A Theorem on Intelligence

Scott Holmes (sholmes@NETCOM.COM)
Tue, 7 Feb 1995 12:36:18 -0800

developing an index to measure facility in descriminating context.
Context, as used here, is the ["frame", "environment", "circumstances",...]
within which an ["action", stimuli", "thingie",...] exists or occurs.

As an example: a dog bares his teeth. Within one context, this is a
threatening gesture; within another, an invitation to play. A certain degree
of intelligence is required to make a determination as to the appropriate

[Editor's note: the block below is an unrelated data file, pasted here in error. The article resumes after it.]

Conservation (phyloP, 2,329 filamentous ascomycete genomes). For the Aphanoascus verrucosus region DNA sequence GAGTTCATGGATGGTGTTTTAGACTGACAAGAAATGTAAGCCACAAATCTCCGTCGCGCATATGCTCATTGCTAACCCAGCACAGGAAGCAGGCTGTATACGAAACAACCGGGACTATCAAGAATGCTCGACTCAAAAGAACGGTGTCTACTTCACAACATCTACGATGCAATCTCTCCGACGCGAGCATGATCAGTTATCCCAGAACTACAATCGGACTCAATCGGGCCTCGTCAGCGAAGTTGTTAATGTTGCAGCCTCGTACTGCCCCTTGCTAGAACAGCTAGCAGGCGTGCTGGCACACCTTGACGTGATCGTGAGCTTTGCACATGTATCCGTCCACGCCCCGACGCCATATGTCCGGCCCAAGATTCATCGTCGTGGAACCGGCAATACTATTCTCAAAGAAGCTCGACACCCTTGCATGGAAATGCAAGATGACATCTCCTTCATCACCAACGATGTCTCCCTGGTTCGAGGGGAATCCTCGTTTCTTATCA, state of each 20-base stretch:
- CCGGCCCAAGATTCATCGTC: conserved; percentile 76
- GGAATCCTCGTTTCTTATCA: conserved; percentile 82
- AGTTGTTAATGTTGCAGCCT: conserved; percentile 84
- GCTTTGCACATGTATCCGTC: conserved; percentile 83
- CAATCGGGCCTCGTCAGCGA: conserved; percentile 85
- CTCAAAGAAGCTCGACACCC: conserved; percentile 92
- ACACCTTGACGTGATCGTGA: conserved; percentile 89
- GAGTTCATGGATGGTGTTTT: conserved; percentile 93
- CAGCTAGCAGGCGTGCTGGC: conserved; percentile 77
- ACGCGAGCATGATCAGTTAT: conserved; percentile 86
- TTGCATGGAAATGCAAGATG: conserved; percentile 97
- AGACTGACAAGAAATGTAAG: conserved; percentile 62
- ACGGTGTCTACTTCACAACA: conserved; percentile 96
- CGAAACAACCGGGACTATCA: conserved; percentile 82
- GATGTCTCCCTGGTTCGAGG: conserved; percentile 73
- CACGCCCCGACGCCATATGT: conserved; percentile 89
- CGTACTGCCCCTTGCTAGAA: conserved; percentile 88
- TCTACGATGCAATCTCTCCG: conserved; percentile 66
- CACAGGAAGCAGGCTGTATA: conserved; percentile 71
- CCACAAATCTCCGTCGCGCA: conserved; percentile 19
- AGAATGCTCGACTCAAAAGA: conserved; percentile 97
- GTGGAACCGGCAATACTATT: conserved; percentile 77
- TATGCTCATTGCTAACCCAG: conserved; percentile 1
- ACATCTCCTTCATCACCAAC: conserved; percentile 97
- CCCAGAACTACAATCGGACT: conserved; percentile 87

context. A mistake could be very dangerous. Information about the context
will have been provided by clues, such as ear posture, or a previous
event. In order to correctly recognize and interpret the clues one would
needed to have learned about them.

I'll leave it to you readers to imagine as many thingies as you can as
well as the contexts within which these thingies occur. Also, keep in
mind that a context can be a thingie within some metacontext. How well
one can handle this nesting of thingies and contexts is one's intelligence.

----------- There are more things in heaven and earth, Horatio, ----------------
Scott Holmes <sholmes@netcom.com> Informix 4GL Applications
---------------- Than are dreamt of in your philosophy. ------------------------